I'm not saying it cannot be done,but the results will be significantly better with a shaper. I would still get a router and table for use on other projects tho as I feel it is a necessity in woodworking. But a small shaper will do a much better,safer job than a router will for large or even small raised panels. Just my $.02 as others will undoubtedely tell you different:)
I've taken a look at the selection of shapers at Jet, Grizzly and BusyBee. They start at $400 and go to $5,000 U.S. If I were doing thousands of board feet of molding or some other finish carpentry, I would certainly employ a shaper and bear the cost of "special" knives, if necessary.

Routers, on the other hand, with a table, can easily handle the requirements for a single home remodel with greater versatility. I'm in the middle of a renovation and I've built posts and beams with my routers and I'm about to start stairs, bannisters, decorative doors and moldings. I would hate to have to do all of this with a shaper. It's bad enough trying to muscle a heavy beam around a torsion table. It would be worse on a shaper bed.
 

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Discussion Starter · #16 ·
Thank you Tommy, I respect and appreciate not only your opinion but the fact that have taken the time to back it up with a detailed explanation. I will definitely take this into consideration and check into what it would take to get a setup like this going if not now than in the future.

I also enjoy Allthunbs ability to argue the otherside of this. Without having looked into it yet I would be more inclined to think that a router setup would be easier to squire and cheaper while offering more flexibility to someone with a tight budget and small production needs however it is easy to understand the value of this shaper. Honestly I don't even know what one looks like so off I go to find out ;) thanks again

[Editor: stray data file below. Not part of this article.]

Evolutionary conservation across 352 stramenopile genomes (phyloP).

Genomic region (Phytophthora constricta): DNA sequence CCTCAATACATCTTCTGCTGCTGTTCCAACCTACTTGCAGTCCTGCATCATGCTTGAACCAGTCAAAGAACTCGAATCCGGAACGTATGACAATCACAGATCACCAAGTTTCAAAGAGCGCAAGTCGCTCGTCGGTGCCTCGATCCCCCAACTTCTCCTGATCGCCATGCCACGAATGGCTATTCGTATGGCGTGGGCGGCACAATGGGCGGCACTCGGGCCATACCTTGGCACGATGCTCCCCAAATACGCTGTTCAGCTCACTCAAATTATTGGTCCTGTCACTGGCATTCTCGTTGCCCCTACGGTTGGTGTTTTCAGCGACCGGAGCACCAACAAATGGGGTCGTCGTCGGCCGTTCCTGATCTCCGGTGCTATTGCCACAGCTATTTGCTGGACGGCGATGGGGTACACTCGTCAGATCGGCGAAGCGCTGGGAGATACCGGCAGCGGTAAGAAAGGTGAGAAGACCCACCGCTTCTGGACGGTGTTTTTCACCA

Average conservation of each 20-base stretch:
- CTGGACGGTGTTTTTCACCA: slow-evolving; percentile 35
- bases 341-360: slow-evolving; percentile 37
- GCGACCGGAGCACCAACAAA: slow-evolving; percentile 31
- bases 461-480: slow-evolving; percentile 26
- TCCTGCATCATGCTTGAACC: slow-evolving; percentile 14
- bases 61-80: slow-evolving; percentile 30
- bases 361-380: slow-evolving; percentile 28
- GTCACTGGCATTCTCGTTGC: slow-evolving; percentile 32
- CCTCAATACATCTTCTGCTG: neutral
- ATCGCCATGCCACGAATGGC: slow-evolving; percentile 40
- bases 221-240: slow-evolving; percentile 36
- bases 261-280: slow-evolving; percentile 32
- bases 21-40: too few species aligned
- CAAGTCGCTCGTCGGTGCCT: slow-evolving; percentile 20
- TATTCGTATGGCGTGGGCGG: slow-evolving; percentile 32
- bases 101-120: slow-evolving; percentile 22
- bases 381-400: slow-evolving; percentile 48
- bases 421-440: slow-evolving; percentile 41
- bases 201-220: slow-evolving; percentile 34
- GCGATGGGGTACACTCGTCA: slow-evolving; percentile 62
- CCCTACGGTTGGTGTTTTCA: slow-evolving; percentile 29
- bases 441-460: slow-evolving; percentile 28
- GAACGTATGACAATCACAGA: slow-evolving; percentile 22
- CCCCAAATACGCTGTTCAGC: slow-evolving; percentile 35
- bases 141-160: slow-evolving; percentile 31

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Hi

Just my 2 cents :),,shapers are what night mares are made of, been down that road, that's what I got when I started off with wood milling, the router table can do so much more, " shapers" for molding they are great but other than that Well...not to say anything about the cost of the cutters and the SMALL table top on most of them..many come with a ring guard what a joke.
Most should come with a TP roll holder it's needed with that machine.

To each his own.. :)

===
 

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Discussion Starter · #18 ·
Thanks Bobj3, for the link to the bits, I do like the sound of the five piece bit set for 119.00 that seems like a fair deal. I like that it includes the glue joint bit as well as the stile, rail and panel bits with back cutter in the profile i was looking for.

I see they offer katana for a bit more, i guess i have some more thread searching to do but it would be great to hear more from ppl on there bit choices as well. If someone knows of a thread detailing this and could post a link here that would be helpful.